However, the critics focused on what they felt was a misallocation of government funds. The expensive price tag of the event left some Kazakhs wondering if the price was worth the residual benefits to the locals. Astana applied to host the international fair in 2010, when the price of the event was estimated at $3bn because oil prices were high and there were hopes that most of the infrastructure needed for the fair would be covered by private investors. Fast forward to 2016: the country was engulfed in an economic crisis which is still ongoing due to unexpected circumstances — low oil prices and economic troubles in its main trading partners, including Russia.  

These developments shattered hopes of smooth financing and the post-Soviet nation had to tap into the country’s state-owned pension fund to finance the Expo’s completion, much to the consternation — as expressed on social media — of some Kazakhs. Moreover, independent sources claim Kazakhstan’s proceeds from the event stood at between $300mn-$400mn, though there’s no way to verify the actual figures. The authorities hadn’t necessarily counted on the event to reap big profits either.

What will happen to the exotic buildings put up to host the Expo on what was once empty steppe but has now become a new suburb of Astana is unclear. One volunteer said the buildings would pass on to Astana International Financial Centre (AIFC), while the spherical central building will remain a green energy museum. Other locals said the surrounding buildings will become science labs for the nearby Nazarbayev University.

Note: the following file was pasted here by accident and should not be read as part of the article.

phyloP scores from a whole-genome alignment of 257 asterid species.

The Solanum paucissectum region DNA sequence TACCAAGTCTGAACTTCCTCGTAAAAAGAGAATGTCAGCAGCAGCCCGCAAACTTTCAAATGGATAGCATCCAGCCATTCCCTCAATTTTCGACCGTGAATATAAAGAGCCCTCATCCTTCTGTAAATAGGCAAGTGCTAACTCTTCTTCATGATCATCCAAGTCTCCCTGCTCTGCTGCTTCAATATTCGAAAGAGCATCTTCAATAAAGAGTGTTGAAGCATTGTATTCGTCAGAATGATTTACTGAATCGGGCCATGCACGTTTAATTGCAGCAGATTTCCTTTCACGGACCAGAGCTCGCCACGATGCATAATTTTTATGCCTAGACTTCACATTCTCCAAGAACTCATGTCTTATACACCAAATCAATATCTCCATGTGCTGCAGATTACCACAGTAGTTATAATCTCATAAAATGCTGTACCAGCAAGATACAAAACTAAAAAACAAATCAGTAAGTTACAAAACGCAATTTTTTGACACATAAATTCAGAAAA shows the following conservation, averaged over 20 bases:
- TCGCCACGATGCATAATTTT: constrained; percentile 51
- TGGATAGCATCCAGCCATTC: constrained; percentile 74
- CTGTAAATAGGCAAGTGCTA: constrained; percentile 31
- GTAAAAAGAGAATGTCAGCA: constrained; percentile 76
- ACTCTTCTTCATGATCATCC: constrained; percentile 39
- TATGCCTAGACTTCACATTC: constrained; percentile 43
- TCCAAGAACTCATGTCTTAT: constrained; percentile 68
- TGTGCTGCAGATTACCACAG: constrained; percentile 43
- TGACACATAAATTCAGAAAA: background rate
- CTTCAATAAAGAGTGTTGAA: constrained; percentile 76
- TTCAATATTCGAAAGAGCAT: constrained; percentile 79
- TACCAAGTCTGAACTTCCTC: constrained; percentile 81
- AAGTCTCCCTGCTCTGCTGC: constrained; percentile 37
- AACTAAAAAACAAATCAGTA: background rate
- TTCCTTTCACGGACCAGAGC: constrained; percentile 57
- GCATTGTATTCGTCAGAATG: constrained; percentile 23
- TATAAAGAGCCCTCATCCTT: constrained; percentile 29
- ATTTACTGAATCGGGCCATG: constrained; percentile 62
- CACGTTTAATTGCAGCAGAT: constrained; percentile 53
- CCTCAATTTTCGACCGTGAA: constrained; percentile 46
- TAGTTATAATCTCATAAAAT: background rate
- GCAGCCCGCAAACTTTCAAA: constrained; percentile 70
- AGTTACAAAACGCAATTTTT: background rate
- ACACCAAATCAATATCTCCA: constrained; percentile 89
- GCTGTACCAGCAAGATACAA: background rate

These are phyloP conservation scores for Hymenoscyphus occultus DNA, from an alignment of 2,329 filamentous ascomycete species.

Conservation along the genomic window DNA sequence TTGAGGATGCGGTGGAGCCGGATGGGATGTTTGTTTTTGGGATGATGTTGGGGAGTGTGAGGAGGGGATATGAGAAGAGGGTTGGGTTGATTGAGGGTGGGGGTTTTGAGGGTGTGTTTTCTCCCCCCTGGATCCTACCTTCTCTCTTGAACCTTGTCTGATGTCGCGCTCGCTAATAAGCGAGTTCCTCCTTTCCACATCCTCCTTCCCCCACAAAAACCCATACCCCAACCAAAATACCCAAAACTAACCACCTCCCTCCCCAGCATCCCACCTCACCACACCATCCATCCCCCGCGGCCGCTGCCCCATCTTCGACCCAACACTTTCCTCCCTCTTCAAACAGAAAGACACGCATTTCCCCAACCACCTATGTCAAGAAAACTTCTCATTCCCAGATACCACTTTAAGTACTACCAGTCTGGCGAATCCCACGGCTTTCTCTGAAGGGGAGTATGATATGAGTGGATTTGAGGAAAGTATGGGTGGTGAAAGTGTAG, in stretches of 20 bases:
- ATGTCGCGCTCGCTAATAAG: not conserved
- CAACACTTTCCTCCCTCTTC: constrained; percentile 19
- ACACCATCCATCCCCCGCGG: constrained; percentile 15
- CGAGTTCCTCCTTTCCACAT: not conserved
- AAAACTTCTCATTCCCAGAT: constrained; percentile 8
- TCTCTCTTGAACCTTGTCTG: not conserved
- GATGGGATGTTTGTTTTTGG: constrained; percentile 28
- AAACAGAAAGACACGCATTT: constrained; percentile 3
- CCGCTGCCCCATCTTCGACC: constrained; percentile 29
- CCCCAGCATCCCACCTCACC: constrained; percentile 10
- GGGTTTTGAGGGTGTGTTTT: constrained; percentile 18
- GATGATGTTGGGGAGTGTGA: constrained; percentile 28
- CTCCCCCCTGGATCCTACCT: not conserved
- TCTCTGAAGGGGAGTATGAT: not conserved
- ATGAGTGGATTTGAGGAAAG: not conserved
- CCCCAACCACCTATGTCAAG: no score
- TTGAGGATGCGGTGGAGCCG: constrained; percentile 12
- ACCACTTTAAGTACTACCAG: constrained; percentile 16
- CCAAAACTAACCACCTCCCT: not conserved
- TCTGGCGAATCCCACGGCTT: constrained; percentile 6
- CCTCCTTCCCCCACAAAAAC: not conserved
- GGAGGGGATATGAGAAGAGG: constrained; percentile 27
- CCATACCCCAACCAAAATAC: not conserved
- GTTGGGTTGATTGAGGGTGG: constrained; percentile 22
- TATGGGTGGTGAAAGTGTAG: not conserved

Renewable potential untapped

Yet more questions have been raised about whether Expo will yield any concrete results in promoting the use of green energy in oil, gas and coal rich Kazakhstan. 

“The money was wasted on the event,” another local, Volodya, said. “They could’ve spent $5bn on building wind farms in the steppes to develop the actual green energy sector instead.”

Such criticisms aren’t uncommon from representatives of Kazakhstan’s political opposition.

“At one point, 20 years ago, [the authorities] said that it was necessary to put power plants: there is a lot of wind [Kazakhstan] - the [potential] energy is colossal. Then they said that one percent of [wind] energy from the Dzungarian Gate is enough to cover the [energy] needs of Kazakhstan," head of the Tabigat environmentalist movement, Mels Eleusizov, told RFE/RL’s Kazakh Service.

“But renewable energy accounts for just 0.6% of all power installations,” a 2016 UNDP report states. “Of that, 95% comes from small hydropower projects.”

The actual development of renewable energy in the country has been a widely discussed topic, but not a widely implemented one. The other side of the Expo was the promotion of the AIFC, an English law-based financial services hub, which will feature a “green financial system” aimed at specifically drawing investments into renewable energy. The system is currently under joint development between the European Bank for Reconstruction and Development (EBRD) and the AIFC, but no specifics of the system have yet been publicised. 

The EBRD’s 2017-2021 Kazakhstan Country Strategy notes that the bank hopes to continue its assistance to “Kazakhstan’s transition to a low-carbon economy, including in relation to its Conference of the Parties (COP21) commitments, green legislation and investments in energy efficiency and renewables… Energy and resource efficiency and climate change mitigation will continue to be a major focus of its work”.

Agris Preimanis, EBRD director and head of Kazakhstan, told bne IntelliNews in May that “non-extractive sectors in [Kazakhstan] will be key for the EBRD, as well as working towards improved connectedness and a greener, more sustainable energy sector.”

Looking forward, Kazakhstan has yet to prove its willingness to invest in the expansion of its renewable energy sector rather than spending money on talking about it.